Christos Goultidis is the landlord of the apartments we use as a field station for dolphin research in the Gulf of Corinth, Greece. Over the years, he has become a collaborator and one who truly appreciates the work done by our small team. He regularly travels to Galaxidi from his home in Athens, sometimes simply to make sure that plants keep growing in the garden (defying high summer temperatures and a rocky soil). More often, he comes to solve problems that keep popping up in our three apartments, be it a malfunctioning solar panel or a damaged door. Over time, his visits have become welcome heartwarming events.

Christos has been in the computer business since 1983, working with Ericsson in Sweden for many years (he speaks Swedish fluently), and then as a computer educator in Greece. He wrote over 20 books and guides about computers and software. Several of these are used by public education institutions and computer centres nation-wide as textbooks to achieve a computer proficiency certification.

19 May 2013

India bans dolphin shows



On May 17th the Government of India has decided "not to allow establishment of dolphinarium in the country", i.e. to ban cetacean captivity projects in a Republic counting 1,210,000,000+ inhabitants.

The rationale (available HERE) includes, among others, the following impressive statements:

Whereas cetaceans in general are highly intelligent and sensitive, and various scientists who have researched dolphin behavior have suggested that the unusually high intelligence; as compared to other animals means that dolphin should be seen as “non-human persons” and as such should have their own specific rights and is morally unacceptable to keep them captive for entertainment purpose,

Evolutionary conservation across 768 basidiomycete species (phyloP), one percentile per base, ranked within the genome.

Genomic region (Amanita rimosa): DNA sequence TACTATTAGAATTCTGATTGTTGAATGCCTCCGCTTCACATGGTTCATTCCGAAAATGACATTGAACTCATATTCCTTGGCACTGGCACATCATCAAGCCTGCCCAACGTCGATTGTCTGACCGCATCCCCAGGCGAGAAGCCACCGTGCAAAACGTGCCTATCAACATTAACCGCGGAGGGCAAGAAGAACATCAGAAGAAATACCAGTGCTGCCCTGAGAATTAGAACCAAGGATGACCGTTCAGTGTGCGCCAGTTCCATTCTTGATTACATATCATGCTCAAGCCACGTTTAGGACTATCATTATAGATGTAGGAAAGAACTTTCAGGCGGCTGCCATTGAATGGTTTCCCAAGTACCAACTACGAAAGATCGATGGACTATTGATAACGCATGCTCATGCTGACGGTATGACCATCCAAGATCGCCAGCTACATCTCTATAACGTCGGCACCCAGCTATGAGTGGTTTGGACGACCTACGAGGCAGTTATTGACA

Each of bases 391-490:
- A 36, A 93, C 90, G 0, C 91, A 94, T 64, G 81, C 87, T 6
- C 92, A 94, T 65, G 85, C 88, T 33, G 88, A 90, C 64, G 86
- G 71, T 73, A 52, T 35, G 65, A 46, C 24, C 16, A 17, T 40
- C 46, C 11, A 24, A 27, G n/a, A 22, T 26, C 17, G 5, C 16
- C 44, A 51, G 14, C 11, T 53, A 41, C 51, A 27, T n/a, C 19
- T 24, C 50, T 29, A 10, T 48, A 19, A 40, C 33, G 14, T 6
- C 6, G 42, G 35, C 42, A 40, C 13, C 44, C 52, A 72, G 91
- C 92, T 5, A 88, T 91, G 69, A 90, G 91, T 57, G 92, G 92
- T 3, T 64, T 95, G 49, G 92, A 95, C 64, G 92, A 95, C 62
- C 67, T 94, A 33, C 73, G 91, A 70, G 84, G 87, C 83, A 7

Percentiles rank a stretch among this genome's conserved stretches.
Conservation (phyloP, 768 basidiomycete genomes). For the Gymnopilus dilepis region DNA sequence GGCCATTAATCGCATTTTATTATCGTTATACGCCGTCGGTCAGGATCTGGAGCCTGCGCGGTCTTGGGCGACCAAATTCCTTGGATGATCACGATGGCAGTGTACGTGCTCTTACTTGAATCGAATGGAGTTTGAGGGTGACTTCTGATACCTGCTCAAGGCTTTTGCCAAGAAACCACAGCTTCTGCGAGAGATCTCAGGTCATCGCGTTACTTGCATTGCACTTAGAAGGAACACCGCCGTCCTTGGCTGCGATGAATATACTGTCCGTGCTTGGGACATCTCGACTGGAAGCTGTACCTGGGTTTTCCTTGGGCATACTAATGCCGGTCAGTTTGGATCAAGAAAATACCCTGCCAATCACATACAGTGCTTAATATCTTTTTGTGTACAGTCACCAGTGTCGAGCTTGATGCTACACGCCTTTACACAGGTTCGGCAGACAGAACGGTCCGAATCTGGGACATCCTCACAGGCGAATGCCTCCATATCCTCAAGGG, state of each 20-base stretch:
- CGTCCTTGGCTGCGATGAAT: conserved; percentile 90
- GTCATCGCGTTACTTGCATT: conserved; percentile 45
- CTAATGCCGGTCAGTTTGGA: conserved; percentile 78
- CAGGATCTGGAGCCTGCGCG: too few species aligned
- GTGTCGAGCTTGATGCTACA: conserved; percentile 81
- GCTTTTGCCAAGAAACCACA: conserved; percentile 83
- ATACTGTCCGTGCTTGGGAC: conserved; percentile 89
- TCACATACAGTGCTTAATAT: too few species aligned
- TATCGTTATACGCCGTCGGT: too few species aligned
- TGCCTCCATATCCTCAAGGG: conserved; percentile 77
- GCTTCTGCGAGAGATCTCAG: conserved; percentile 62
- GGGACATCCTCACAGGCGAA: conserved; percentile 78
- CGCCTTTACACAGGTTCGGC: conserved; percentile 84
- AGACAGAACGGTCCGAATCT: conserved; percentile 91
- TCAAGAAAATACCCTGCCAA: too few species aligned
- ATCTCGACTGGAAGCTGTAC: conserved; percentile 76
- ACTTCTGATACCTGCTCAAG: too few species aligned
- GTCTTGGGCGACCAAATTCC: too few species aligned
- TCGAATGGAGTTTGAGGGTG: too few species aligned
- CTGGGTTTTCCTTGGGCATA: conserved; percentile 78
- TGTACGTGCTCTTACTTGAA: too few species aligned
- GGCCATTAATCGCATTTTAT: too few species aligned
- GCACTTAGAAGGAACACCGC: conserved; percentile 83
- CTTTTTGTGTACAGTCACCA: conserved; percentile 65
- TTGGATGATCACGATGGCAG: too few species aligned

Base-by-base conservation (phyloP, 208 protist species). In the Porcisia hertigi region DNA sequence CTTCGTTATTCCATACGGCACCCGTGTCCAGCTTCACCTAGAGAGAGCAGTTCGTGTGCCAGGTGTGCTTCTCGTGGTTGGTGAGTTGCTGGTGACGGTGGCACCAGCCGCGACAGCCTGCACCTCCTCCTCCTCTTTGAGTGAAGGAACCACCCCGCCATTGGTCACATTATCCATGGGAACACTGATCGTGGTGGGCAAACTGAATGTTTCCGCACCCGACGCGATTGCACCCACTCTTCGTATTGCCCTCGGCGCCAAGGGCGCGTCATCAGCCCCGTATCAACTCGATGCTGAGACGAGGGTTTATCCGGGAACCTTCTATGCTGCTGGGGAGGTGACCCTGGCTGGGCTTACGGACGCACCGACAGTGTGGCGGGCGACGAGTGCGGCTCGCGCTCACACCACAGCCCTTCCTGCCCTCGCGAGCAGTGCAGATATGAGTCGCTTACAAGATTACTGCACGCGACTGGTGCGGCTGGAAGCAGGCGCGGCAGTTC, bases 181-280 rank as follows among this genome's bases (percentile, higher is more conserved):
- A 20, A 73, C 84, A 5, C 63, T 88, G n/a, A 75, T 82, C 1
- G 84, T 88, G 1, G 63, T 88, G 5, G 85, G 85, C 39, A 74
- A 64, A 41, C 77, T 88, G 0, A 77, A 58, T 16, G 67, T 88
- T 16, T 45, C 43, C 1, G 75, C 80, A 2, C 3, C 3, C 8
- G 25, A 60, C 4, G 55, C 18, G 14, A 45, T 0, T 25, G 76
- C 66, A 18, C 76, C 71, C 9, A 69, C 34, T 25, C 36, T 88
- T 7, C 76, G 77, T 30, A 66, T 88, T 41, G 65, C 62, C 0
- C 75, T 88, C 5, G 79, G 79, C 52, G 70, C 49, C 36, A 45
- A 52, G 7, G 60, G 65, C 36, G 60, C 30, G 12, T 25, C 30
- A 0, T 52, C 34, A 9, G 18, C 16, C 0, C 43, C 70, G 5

Whereas cetaceans in general do not survive well in captivity. Confinement in captivity can seriously compromise the welfare and survival of all types of cetaceans by altering their behaviour and causing extreme distress.


Circular F. No. 20-1/2010-CZA(M) of 17 May 2013, "Policy on establishment of dolphinarium" (the original document can be retrieved HERE)

The decision by the Government of India had been announced short ago, as communicated by WDC.

(photo G. Bearzi) 

Jane Goodall on change



Change happens by listening and then starting a dialogue with the people who are doing something you don't believe is right.

-- Jane Goodall (born 1934)

Photo © 1964 Hugo van Lawick (edited)

Dolphin Biology People: Annalucia




Annalucia Cantafaro (here photographed with Silvia) joined us in Galaxidi for three weeks. The Gulf of Corinth was often wavy and – apart from a few bottlenose and striped dolphin sightings – Annalucia spent long days on computers, matching loads of dorsal fin images. We are grateful for all she did to help us move on with our work.

Annalucia holds a M.Sc. in Eco-Biology at 'Sapienza' University of Rome, Italy. For her thesis, she investigated habitat quality and recruitment of juvenile hake in the Tyrrhenian and Ligurian Seas. Annalucia is currently studying filmmaking with the aim of producing nature documentaries.

(Photo by G. Bearzi, May 2013)

18 May 2013

Artisanal fisherman in Italy - 3



(Photo by G. Bearzi, Marceddi, Sardinia, Italy, February 2011)

Young bottlenose dolphin stranded